This is a pretty amazing story about a free utility with a malicious back-end twist.
This is so bad that I assumed it was a hoax. However, I downloaded the program, installed it (on a virtual machine), decompiled it, and verified that it is, in fact, “phoning home” with your gmail user name and password. Yikes.
The manufacturer’s page has been updated to indicate that this “was in no way intentional,” but does it really matter?
No, we’re not.
You may be reading this because you got a spam email from a random address at this domain. Looking at the bounce messages in my spam folder, it appears someone chose my domain and started generating random messages right around midnight last night for about an hour. This was not from me, nor any system on my network, which I have confirmed by analyzing the bounced message headers. The emails seem to originate from many different IP addresses, which would indicate that a network of compromised PCs is being used.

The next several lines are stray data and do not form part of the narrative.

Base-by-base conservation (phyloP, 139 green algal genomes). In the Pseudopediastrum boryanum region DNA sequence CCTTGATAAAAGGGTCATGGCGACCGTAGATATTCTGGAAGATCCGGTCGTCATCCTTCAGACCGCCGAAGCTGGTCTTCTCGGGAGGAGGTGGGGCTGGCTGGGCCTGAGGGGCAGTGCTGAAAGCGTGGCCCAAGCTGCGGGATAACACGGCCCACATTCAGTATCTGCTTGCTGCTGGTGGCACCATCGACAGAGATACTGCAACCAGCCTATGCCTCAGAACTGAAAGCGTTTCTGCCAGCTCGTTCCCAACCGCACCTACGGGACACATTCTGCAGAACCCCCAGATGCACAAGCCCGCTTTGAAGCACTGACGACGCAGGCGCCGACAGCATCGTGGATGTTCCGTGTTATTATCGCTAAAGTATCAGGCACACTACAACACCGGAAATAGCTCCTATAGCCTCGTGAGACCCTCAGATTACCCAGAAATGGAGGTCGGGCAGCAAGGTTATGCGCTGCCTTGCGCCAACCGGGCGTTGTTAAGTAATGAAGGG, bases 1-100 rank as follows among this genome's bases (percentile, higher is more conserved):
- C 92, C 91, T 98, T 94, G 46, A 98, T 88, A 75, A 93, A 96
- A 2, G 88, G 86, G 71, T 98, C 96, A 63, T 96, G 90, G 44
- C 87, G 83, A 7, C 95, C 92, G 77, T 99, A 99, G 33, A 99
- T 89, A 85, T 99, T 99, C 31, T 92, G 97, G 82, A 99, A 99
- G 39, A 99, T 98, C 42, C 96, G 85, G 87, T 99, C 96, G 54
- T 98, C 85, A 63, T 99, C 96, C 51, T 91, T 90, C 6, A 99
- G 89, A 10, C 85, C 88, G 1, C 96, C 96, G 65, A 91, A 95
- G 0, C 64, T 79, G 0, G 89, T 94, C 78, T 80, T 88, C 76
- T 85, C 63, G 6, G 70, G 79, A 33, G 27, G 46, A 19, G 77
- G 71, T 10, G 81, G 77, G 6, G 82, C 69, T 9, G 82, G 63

You should report the orginating IP address in the message header (or better yet, forward the whole, detailed email header) to your ISP’s abuse address.